Often our clients are faced with the situation in which they intend to pay someone to create copyrightable content for them in connection with their businesses. This arises frequently in the entertainment industry and related tech businesses as well, as it is becoming a common practice to simply hire an independent contractor to create content where it is too expensive, burdensome, or impossible to create such content oneself. For example, companies frequently engage contractors to design their logos and other graphic elements for their company branding and websites. Other content creators, such as filmmakers, television producers, authors, and musicians, engage the services of others to create portions of their final artistic products (writing music, creating animation or illustrations, etc.).
Every once in a while, we as attorneys will be asked by a client to sign a nondisclosure agreement prior to a meeting or initial consultation. These nondisclosure agreements—commonly referred to as NDAs—serve the purpose of protecting a party’s confidential business and financial information by placing a contractual duty on the other party not to use or disclose that information. Clients have been told again and again by lawyers and other advisors that anyone they share confidential business information with should first be asked to sign an NDA to protect them.
Those in the initial stages of developing branding for their businesses or rolling out new product or service names or slogans find themselves in the position of attempting to select a trademark that is both legally protectable and marketable. Many of my clients with business experience are able to determine what makes a trademark strong from a marketing perspective. However, many business people forget to take into account that what is strong from a branding perspective may not be the best choice of trademark for legally protecting your brand.
So you want to start a company. Which business structure are you going to choose?
There are quite a few options available, but four of the main business entity types will be discussed in this post: sole proprietorship, partnership, limited liability company and corporation. While there are specific tax implications and filing requirements associated with each of these business structures, I will be focusing on the general characteristics of each entity type.
Basic IP Terminology—What is a Trade Secret?
My past two blog posts in the basic IP terminology series have addressed copyright and trademark, respectively. This third and final installation of the series will cover the area of trade secret law and what type of information can constitute a protectable trade secret.
What is a Trade Secret?
Under the Uniform Trade Secret Act (UTSA), which has been enacted by most states (including California) and the District of Columbia, a trade secret has three basic components:
- It consists of information of some kind (such as a formula, pattern, compilation, program, device, method, technique or process);
Basic IP Terminology Series—What is a Trademark?
Earlier this month, I posted the first blog entry in my basic IP terminology series about copyright. This time, we’ll take a look at what exactly a trademark is and what the benefits are of protecting and registering your trademark.
What is a Trademark?
Trademark and copyright are often confused by those who are unfamiliar with how IP rights are distinguished.
A trademark is a word or design (like a logo) that is used in a branding capacity to indicate to consumers the source of the particular product or service that is being offered to the public.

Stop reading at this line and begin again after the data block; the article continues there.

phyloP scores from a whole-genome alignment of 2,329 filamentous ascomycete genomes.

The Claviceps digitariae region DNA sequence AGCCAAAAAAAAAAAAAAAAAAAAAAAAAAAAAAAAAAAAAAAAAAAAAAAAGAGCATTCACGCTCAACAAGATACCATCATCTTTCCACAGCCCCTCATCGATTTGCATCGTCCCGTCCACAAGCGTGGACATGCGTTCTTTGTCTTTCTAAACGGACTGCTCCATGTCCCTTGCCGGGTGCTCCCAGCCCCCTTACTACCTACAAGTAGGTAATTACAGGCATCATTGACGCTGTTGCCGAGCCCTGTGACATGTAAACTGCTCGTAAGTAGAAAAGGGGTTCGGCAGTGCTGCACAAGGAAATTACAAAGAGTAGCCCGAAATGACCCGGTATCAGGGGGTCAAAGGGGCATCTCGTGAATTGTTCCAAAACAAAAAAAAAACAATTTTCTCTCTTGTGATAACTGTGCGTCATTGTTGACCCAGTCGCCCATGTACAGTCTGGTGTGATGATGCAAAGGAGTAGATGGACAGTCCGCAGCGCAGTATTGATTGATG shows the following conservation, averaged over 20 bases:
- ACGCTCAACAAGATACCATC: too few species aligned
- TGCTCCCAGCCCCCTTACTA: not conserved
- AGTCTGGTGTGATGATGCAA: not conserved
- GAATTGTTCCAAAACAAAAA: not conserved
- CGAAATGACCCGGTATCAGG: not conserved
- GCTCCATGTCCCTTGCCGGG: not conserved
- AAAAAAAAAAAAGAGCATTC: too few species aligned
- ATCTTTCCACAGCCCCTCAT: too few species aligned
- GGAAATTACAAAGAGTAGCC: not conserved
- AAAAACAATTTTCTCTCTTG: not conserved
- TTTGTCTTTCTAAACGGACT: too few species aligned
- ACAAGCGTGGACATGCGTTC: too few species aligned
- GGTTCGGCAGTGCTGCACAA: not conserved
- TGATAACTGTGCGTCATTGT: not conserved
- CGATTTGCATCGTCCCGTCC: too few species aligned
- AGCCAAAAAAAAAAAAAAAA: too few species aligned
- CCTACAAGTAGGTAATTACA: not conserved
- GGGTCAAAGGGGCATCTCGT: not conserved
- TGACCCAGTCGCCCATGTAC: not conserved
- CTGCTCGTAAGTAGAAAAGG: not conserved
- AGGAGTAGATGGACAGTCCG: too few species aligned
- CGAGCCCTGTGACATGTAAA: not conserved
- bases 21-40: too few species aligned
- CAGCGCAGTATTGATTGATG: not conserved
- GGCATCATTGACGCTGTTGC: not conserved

Everyone is familiar with trademarks—those logos, slogans, and brand names we come across every day— but not everyone knows the difference between the TM symbol and the ® symbol.
If you haven’t noticed it before, a very small “TM” in bold, UPPERCASE or a small r-in-a-circle symbol (“®”) appears in superscript, most often in the upper right hand corner of a trademark.
If you claim rights to use a trademark, applying the correct symbol designation serves to notify your competitors of the type of trademark rights you have in your mark. In the event that you sue someone who is using your trademark without your permission, failure to provide proper notice of your trademark in this way may result in your inability to obtain money damages or recover your court costs.
Basic IP Terminology—What is Copyright?
Many people, especially those in the initial stages of their business or project, are unsure of how to describe and understand the intellectual property (IP) rights that are created in the course of running their business.
IP rights of some kind arise in virtually every type of business venture, and being able to wrap your head around those rights is a good first step toward protecting and monetizing them. So, what do you call the rights that you own?
What is Copyright?
Pressman, Djerassi team for ‘Lies’ pic
LONDON — Producer Edward R. Pressman and Dale Djerassi have acquired film rights to “Lies Have Been Told,” the one-man play about the late British newspaper mogul Robert Maxwell. Although financial details have not been disclosed Pressman and Djerassi have been working with directors and screenwriters based in London to develop a movie version of the play by Rod Beacham. “Lies,” starring Philip York, had a highly successful and critically acclaimed run on the West End.
Every once in a while, a court issues a decision reminding us that we may have rights we’ve never known about or sought to assert. This time the Trademark Trial and Appeal Board (TTAB) has given the New York Yankees more than they initially sought to claim for themselves.
Last month, a panel of TTAB judges held that the New York Yankees could prevent Evil Enterprises, Inc. from using the phrase BASEBALLS EVIL EMPIRE on clothing because the public had, in fact, come to regard the New York Yankees as, the “evil empire” of Major League Baseball.